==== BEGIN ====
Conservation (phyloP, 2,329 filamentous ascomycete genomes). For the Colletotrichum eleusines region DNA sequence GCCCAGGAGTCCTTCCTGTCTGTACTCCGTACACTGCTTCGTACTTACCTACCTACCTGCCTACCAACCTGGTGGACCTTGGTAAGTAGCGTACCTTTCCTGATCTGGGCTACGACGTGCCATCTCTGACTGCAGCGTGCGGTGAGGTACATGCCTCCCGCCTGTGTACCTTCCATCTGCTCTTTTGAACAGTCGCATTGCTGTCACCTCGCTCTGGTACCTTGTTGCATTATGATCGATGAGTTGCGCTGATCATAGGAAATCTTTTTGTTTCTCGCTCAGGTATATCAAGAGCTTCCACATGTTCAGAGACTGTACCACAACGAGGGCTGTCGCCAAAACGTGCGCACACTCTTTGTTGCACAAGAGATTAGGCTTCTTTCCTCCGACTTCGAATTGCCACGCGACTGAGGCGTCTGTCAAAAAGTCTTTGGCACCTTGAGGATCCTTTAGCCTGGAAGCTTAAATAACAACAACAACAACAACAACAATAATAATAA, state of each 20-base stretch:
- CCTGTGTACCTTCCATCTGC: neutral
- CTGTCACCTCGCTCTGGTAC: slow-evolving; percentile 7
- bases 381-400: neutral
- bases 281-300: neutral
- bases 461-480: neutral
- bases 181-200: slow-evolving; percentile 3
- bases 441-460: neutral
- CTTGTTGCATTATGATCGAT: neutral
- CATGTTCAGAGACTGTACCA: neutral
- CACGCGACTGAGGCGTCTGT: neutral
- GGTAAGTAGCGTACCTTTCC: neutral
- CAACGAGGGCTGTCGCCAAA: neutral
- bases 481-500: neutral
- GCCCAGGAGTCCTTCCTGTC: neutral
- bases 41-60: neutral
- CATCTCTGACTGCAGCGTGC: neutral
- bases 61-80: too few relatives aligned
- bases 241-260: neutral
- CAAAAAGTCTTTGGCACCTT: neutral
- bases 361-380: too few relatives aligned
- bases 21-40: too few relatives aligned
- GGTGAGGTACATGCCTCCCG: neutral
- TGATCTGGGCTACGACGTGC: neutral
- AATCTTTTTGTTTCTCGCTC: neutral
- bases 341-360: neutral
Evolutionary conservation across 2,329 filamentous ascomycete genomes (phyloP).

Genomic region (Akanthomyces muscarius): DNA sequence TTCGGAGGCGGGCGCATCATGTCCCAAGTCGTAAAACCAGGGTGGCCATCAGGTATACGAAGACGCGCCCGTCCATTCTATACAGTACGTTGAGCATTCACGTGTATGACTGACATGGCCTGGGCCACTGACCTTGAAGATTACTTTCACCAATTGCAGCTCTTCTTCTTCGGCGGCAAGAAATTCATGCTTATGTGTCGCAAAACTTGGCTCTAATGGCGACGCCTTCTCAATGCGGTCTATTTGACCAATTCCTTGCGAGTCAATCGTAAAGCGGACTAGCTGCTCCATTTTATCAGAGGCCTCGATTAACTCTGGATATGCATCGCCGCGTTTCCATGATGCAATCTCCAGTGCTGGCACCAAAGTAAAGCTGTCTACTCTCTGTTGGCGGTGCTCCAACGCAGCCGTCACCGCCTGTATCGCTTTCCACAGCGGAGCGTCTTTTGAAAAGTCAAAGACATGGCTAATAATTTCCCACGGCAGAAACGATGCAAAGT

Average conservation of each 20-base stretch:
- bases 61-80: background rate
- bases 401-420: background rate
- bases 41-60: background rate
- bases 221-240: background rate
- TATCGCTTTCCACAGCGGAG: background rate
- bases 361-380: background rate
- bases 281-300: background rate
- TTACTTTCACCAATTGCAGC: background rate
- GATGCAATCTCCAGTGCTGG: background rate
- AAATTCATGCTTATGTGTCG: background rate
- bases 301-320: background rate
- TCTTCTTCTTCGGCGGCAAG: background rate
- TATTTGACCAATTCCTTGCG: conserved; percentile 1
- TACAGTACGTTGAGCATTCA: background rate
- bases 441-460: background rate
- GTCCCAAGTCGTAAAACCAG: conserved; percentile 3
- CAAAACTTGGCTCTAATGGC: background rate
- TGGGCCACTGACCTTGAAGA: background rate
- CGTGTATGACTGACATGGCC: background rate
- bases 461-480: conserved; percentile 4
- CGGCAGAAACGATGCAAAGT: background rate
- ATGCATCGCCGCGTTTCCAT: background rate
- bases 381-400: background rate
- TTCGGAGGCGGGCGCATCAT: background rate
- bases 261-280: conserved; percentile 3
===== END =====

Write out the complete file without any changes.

Conservation (phyloP, 2,329 filamentous ascomycete genomes). For the Colletotrichum eleusines region DNA sequence GCCCAGGAGTCCTTCCTGTCTGTACTCCGTACACTGCTTCGTACTTACCTACCTACCTGCCTACCAACCTGGTGGACCTTGGTAAGTAGCGTACCTTTCCTGATCTGGGCTACGACGTGCCATCTCTGACTGCAGCGTGCGGTGAGGTACATGCCTCCCGCCTGTGTACCTTCCATCTGCTCTTTTGAACAGTCGCATTGCTGTCACCTCGCTCTGGTACCTTGTTGCATTATGATCGATGAGTTGCGCTGATCATAGGAAATCTTTTTGTTTCTCGCTCAGGTATATCAAGAGCTTCCACATGTTCAGAGACTGTACCACAACGAGGGCTGTCGCCAAAACGTGCGCACACTCTTTGTTGCACAAGAGATTAGGCTTCTTTCCTCCGACTTCGAATTGCCACGCGACTGAGGCGTCTGTCAAAAAGTCTTTGGCACCTTGAGGATCCTTTAGCCTGGAAGCTTAAATAACAACAACAACAACAACAACAATAATAATAA, state of each 20-base stretch:
- CCTGTGTACCTTCCATCTGC: neutral
- CTGTCACCTCGCTCTGGTAC: slow-evolving; percentile 7
- bases 381-400: neutral
- bases 281-300: neutral
- bases 461-480: neutral
- bases 181-200: slow-evolving; percentile 3
- bases 441-460: neutral
- CTTGTTGCATTATGATCGAT: neutral
- CATGTTCAGAGACTGTACCA: neutral
- CACGCGACTGAGGCGTCTGT: neutral
- GGTAAGTAGCGTACCTTTCC: neutral
- CAACGAGGGCTGTCGCCAAA: neutral
- bases 481-500: neutral
- GCCCAGGAGTCCTTCCTGTC: neutral
- bases 41-60: neutral
- CATCTCTGACTGCAGCGTGC: neutral
- bases 61-80: too few relatives aligned
- bases 241-260: neutral
- CAAAAAGTCTTTGGCACCTT: neutral
- bases 361-380: too few relatives aligned
- bases 21-40: too few relatives aligned
- GGTGAGGTACATGCCTCCCG: neutral
- TGATCTGGGCTACGACGTGC: neutral
- AATCTTTTTGTTTCTCGCTC: neutral
- bases 341-360: neutral
Evolutionary conservation across 2,329 filamentous ascomycete genomes (phyloP).

Genomic region (Akanthomyces muscarius): DNA sequence TTCGGAGGCGGGCGCATCATGTCCCAAGTCGTAAAACCAGGGTGGCCATCAGGTATACGAAGACGCGCCCGTCCATTCTATACAGTACGTTGAGCATTCACGTGTATGACTGACATGGCCTGGGCCACTGACCTTGAAGATTACTTTCACCAATTGCAGCTCTTCTTCTTCGGCGGCAAGAAATTCATGCTTATGTGTCGCAAAACTTGGCTCTAATGGCGACGCCTTCTCAATGCGGTCTATTTGACCAATTCCTTGCGAGTCAATCGTAAAGCGGACTAGCTGCTCCATTTTATCAGAGGCCTCGATTAACTCTGGATATGCATCGCCGCGTTTCCATGATGCAATCTCCAGTGCTGGCACCAAAGTAAAGCTGTCTACTCTCTGTTGGCGGTGCTCCAACGCAGCCGTCACCGCCTGTATCGCTTTCCACAGCGGAGCGTCTTTTGAAAAGTCAAAGACATGGCTAATAATTTCCCACGGCAGAAACGATGCAAAGT

Average conservation of each 20-base stretch:
- bases 61-80: background rate
- bases 401-420: background rate
- bases 41-60: background rate
- bases 221-240: background rate
- TATCGCTTTCCACAGCGGAG: background rate
- bases 361-380: background rate
- bases 281-300: background rate
- TTACTTTCACCAATTGCAGC: background rate
- GATGCAATCTCCAGTGCTGG: background rate
- AAATTCATGCTTATGTGTCG: background rate
- bases 301-320: background rate
- TCTTCTTCTTCGGCGGCAAG: background rate
- TATTTGACCAATTCCTTGCG: conserved; percentile 1
- TACAGTACGTTGAGCATTCA: background rate
- bases 441-460: background rate
- GTCCCAAGTCGTAAAACCAG: conserved; percentile 3
- CAAAACTTGGCTCTAATGGC: background rate
- TGGGCCACTGACCTTGAAGA: background rate
- CGTGTATGACTGACATGGCC: background rate
- bases 461-480: conserved; percentile 4
- CGGCAGAAACGATGCAAAGT: background rate
- ATGCATCGCCGCGTTTCCAT: background rate
- bases 381-400: background rate
- TTCGGAGGCGGGCGCATCAT: background rate
- bases 261-280: conserved; percentile 3